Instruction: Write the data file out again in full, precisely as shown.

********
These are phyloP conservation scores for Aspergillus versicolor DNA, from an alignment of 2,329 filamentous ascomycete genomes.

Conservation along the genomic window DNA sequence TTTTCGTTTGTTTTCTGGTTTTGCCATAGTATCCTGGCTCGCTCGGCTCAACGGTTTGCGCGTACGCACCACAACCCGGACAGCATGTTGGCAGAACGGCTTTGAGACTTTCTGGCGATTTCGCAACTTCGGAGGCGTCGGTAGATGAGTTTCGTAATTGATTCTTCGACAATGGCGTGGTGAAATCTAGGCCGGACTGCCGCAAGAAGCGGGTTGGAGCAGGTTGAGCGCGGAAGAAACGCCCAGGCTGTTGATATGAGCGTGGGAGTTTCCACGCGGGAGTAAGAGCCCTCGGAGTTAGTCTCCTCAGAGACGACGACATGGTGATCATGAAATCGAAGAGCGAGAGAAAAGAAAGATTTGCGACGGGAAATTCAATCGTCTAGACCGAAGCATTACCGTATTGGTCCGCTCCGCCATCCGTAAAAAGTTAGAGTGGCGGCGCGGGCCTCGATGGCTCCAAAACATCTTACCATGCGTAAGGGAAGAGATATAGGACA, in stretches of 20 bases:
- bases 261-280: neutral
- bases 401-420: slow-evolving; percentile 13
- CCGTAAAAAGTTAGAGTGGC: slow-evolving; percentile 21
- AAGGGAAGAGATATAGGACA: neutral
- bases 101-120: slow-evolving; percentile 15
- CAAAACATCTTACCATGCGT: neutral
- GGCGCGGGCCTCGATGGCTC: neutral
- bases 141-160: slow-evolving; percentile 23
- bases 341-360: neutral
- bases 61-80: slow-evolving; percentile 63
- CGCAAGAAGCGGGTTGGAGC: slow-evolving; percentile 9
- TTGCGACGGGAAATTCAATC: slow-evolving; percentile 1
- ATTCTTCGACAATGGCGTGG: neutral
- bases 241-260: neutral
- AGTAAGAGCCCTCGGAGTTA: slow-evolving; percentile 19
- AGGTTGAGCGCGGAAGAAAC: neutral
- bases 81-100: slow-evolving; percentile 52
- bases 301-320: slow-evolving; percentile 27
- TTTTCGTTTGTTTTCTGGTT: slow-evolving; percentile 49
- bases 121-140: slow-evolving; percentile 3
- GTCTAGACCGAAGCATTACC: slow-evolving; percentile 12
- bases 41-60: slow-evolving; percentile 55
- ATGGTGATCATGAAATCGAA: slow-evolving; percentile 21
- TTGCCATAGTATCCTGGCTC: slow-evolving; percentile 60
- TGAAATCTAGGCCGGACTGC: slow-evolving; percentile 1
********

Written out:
These are phyloP conservation scores for Aspergillus versicolor DNA, from an alignment of 2,329 filamentous ascomycete genomes.

Conservation along the genomic window DNA sequence TTTTCGTTTGTTTTCTGGTTTTGCCATAGTATCCTGGCTCGCTCGGCTCAACGGTTTGCGCGTACGCACCACAACCCGGACAGCATGTTGGCAGAACGGCTTTGAGACTTTCTGGCGATTTCGCAACTTCGGAGGCGTCGGTAGATGAGTTTCGTAATTGATTCTTCGACAATGGCGTGGTGAAATCTAGGCCGGACTGCCGCAAGAAGCGGGTTGGAGCAGGTTGAGCGCGGAAGAAACGCCCAGGCTGTTGATATGAGCGTGGGAGTTTCCACGCGGGAGTAAGAGCCCTCGGAGTTAGTCTCCTCAGAGACGACGACATGGTGATCATGAAATCGAAGAGCGAGAGAAAAGAAAGATTTGCGACGGGAAATTCAATCGTCTAGACCGAAGCATTACCGTATTGGTCCGCTCCGCCATCCGTAAAAAGTTAGAGTGGCGGCGCGGGCCTCGATGGCTCCAAAACATCTTACCATGCGTAAGGGAAGAGATATAGGACA, in stretches of 20 bases:
- bases 261-280: neutral
- bases 401-420: slow-evolving; percentile 13
- CCGTAAAAAGTTAGAGTGGC: slow-evolving; percentile 21
- AAGGGAAGAGATATAGGACA: neutral
- bases 101-120: slow-evolving; percentile 15
- CAAAACATCTTACCATGCGT: neutral
- GGCGCGGGCCTCGATGGCTC: neutral
- bases 141-160: slow-evolving; percentile 23
- bases 341-360: neutral
- bases 61-80: slow-evolving; percentile 63
- CGCAAGAAGCGGGTTGGAGC: slow-evolving; percentile 9
- TTGCGACGGGAAATTCAATC: slow-evolving; percentile 1
- ATTCTTCGACAATGGCGTGG: neutral
- bases 241-260: neutral
- AGTAAGAGCCCTCGGAGTTA: slow-evolving; percentile 19
- AGGTTGAGCGCGGAAGAAAC: neutral
- bases 81-100: slow-evolving; percentile 52
- bases 301-320: slow-evolving; percentile 27
- TTTTCGTTTGTTTTCTGGTT: slow-evolving; percentile 49
- bases 121-140: slow-evolving; percentile 3
- GTCTAGACCGAAGCATTACC: slow-evolving; percentile 12
- bases 41-60: slow-evolving; percentile 55
- ATGGTGATCATGAAATCGAA: slow-evolving; percentile 21
- TTGCCATAGTATCCTGGCTC: slow-evolving; percentile 60
- TGAAATCTAGGCCGGACTGC: slow-evolving; percentile 1